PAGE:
Before the rush

Before the rush
by evan-pak

Submit your Photo
Hall of Fame

Please participate in Meta
and help us grow.

New answers tagged

0

You need to use X-Rite's i1Profiler software. Unlike the ColorChecker Passport software, it can create ICC profiles from the ColorChecker that Phase One can use. It looks like it only comes bundled with one of the X-Rite i1 products. See: http://www.colourspace.xyz/creating-camera-profiles-for-capture-one/


-1

Since it's supported in Lightroom, couldn't you do the magic correcting in Lightroom which would get the colors looking like they should on the screen. Then use that exported image and bring it into Capture One to guide your correcting in Capture One?


1

As the graph presented in this article shows, using AdobeRGB might allow you better make use of some greens which are inside the gamut of the print but outside the gamut of sRGB. Of course, the monitor should have a large enough gamut to allow you to actually see the difference. I use might as not all paper/ink combinations deliver the same gamut. That is ...


1

The workflow: You develop your image from raw into large gamut color space (even larger than AdobeRGB) and this is your source. The photo editor then handles automatically and behind the scenes conversions for your display or your printer. Or you can export sRGB for web. I just read an article by a photographer who explained that he always works in ...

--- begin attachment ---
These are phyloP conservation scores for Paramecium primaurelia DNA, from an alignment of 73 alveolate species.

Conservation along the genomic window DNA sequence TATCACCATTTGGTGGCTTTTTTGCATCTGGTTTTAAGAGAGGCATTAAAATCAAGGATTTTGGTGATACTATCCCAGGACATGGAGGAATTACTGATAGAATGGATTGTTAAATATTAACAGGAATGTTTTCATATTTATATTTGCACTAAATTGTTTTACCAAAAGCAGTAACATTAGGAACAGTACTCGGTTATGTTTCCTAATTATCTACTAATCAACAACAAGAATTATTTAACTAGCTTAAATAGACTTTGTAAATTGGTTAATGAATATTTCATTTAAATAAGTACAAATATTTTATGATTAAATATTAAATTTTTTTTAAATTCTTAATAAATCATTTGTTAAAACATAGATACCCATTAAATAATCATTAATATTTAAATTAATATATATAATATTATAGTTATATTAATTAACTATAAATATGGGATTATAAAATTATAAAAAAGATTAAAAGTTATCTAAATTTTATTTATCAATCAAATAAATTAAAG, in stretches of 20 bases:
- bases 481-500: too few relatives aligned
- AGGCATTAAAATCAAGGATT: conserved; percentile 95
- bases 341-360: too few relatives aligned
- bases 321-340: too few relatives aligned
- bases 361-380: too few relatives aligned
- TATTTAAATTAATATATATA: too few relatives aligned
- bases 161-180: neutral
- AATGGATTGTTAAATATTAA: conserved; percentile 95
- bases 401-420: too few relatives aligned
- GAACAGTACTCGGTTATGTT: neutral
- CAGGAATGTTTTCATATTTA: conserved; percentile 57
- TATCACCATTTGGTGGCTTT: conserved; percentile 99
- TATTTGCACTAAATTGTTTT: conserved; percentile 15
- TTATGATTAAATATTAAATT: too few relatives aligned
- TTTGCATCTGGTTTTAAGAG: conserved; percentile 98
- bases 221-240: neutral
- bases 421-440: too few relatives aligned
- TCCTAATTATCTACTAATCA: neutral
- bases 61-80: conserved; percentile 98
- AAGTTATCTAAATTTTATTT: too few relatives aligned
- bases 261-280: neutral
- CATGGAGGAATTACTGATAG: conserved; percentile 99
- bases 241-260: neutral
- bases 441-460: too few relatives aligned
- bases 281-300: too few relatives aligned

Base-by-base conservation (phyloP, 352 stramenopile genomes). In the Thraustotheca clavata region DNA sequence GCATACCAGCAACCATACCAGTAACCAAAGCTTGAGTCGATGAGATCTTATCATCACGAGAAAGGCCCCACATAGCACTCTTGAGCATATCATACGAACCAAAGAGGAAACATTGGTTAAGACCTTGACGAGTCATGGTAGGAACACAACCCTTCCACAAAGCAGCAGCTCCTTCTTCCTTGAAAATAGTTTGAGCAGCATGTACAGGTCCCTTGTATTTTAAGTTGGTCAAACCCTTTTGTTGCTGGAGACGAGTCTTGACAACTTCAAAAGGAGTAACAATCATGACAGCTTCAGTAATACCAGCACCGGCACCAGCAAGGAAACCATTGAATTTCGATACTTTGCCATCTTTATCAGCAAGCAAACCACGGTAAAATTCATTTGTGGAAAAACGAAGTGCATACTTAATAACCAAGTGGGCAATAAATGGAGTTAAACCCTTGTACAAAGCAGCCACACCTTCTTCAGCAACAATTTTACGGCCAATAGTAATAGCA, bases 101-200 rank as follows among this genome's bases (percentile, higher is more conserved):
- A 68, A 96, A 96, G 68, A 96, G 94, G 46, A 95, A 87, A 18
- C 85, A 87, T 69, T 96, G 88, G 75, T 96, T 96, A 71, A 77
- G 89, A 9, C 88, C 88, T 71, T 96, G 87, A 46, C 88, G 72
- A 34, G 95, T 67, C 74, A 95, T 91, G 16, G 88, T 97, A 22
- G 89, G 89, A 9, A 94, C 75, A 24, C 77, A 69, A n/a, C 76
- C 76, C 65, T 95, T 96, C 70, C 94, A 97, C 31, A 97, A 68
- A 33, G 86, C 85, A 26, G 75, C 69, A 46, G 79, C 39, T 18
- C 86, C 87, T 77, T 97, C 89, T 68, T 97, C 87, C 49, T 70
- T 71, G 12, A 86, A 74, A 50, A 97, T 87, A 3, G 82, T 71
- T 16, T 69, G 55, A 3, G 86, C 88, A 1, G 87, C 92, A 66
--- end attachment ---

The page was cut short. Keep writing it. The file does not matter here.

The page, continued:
1

First, as to whether you'll want to shoot an IT8 target as often as you would a white balance target, the answer is "probably not". Getting a good IT8 shot involves significantly more consideration than shooting a gray card, and once you have a good profile made with a good full-spectrum light source, it will be perfectly usable for photos taken under most ...


1

What is the correct setting for this field? Does it need to be adjusted from one camera to another? There is no correct or incorrect setting. Adobe created several profiles for each camera with focus on different qualities. Select profile that gives the most acceptable colors for you. On my Nikon D750, the color profile is set to 'sRGB'. Should I ...



Top 50 recent answers are included